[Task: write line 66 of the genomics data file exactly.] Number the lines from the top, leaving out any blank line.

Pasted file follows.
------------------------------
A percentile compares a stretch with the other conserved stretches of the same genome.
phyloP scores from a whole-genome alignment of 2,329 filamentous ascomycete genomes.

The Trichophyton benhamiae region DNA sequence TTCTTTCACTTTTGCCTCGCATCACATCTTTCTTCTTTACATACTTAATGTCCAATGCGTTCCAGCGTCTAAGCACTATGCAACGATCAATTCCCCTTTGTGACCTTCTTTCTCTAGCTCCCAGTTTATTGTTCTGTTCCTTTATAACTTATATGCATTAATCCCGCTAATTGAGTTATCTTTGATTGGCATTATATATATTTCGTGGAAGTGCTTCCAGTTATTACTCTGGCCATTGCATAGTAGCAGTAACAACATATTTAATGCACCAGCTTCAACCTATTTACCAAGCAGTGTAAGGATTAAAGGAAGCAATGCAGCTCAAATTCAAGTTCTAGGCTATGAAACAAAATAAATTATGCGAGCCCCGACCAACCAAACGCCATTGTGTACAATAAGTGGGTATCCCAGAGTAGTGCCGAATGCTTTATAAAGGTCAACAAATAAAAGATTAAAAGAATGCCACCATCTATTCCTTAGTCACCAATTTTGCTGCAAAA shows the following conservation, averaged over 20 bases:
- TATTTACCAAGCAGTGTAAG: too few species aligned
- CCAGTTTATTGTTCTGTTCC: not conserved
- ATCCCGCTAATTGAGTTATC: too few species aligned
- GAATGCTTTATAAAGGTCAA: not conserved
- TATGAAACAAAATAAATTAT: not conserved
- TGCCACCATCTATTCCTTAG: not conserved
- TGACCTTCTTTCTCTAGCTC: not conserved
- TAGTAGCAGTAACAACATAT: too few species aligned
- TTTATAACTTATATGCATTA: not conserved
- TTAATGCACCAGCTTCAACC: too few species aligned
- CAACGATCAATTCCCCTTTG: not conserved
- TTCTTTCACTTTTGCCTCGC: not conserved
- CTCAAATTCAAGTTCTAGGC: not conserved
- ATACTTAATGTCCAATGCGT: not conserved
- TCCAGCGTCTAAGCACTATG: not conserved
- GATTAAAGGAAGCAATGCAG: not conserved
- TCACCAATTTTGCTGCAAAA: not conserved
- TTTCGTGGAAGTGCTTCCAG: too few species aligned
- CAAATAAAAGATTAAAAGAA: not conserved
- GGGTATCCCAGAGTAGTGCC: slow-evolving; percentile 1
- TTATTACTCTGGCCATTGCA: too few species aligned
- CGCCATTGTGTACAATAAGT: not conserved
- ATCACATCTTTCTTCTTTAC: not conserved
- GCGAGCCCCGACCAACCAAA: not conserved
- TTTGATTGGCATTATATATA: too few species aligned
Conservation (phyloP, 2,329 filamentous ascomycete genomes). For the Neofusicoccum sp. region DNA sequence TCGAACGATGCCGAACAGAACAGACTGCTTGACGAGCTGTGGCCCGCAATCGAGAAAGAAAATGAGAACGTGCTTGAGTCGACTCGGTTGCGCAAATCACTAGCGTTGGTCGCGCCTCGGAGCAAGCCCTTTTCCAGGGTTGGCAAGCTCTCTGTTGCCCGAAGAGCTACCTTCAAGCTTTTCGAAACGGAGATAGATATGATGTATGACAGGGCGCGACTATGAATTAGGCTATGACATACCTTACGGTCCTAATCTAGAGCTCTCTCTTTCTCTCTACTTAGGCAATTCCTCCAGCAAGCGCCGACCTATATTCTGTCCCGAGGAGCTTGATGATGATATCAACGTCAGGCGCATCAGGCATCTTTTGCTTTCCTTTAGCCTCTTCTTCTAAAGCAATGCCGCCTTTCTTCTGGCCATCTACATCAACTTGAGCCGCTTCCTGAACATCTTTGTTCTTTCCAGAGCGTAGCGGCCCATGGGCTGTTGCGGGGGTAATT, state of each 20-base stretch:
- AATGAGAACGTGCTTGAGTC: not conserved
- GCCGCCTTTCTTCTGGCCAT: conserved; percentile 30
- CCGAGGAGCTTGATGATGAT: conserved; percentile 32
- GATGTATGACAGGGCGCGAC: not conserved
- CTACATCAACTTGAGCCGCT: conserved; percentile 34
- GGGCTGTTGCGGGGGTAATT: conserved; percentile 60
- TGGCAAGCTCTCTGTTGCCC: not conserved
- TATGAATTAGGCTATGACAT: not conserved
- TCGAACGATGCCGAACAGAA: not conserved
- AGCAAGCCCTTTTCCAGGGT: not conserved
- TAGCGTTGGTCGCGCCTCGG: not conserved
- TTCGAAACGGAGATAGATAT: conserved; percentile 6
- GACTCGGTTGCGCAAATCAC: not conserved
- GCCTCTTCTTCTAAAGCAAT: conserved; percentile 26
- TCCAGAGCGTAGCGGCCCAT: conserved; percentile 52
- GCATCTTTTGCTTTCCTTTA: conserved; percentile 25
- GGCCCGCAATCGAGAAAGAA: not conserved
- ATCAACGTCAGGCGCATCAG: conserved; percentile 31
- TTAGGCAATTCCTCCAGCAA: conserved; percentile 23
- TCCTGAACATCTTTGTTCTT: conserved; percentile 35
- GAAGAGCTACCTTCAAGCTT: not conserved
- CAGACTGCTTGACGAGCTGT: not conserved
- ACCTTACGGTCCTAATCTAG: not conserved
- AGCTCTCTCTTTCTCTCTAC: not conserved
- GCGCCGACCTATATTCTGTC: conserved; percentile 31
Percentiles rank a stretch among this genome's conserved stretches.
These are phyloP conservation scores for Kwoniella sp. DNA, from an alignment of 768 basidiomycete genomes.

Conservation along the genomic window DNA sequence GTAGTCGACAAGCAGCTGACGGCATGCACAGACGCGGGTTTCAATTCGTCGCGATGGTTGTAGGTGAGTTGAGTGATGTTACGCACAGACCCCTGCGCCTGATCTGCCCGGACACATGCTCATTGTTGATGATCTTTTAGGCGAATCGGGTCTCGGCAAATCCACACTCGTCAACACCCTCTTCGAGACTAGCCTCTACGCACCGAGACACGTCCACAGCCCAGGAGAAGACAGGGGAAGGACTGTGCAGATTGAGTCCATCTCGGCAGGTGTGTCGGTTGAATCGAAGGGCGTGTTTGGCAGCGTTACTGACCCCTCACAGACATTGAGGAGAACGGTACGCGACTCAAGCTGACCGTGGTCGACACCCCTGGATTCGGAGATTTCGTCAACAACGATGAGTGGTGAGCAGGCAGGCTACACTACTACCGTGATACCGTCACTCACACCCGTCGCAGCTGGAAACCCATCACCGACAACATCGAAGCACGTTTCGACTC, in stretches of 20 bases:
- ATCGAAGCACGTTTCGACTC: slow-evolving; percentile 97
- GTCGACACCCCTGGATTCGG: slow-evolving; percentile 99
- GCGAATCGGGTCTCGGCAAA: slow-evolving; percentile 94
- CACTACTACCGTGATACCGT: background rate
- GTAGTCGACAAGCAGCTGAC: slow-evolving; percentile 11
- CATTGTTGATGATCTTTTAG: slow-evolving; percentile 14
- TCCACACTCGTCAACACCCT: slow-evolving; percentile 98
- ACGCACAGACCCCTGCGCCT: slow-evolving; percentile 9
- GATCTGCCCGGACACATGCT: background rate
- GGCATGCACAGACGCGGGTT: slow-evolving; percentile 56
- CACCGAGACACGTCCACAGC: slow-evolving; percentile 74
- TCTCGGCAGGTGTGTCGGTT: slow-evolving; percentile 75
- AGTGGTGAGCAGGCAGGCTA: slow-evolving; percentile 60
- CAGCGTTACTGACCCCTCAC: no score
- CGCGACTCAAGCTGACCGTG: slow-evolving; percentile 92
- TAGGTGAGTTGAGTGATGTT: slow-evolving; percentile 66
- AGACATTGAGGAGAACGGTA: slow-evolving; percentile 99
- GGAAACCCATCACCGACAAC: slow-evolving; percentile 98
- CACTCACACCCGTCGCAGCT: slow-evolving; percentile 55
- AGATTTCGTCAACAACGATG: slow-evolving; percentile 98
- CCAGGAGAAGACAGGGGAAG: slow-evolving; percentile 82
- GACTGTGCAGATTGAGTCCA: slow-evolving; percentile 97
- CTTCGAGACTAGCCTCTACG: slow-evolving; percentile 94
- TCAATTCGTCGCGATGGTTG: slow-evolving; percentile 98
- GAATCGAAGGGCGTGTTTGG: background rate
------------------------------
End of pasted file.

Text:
- GATCTGCCCGGACACATGCT: background rate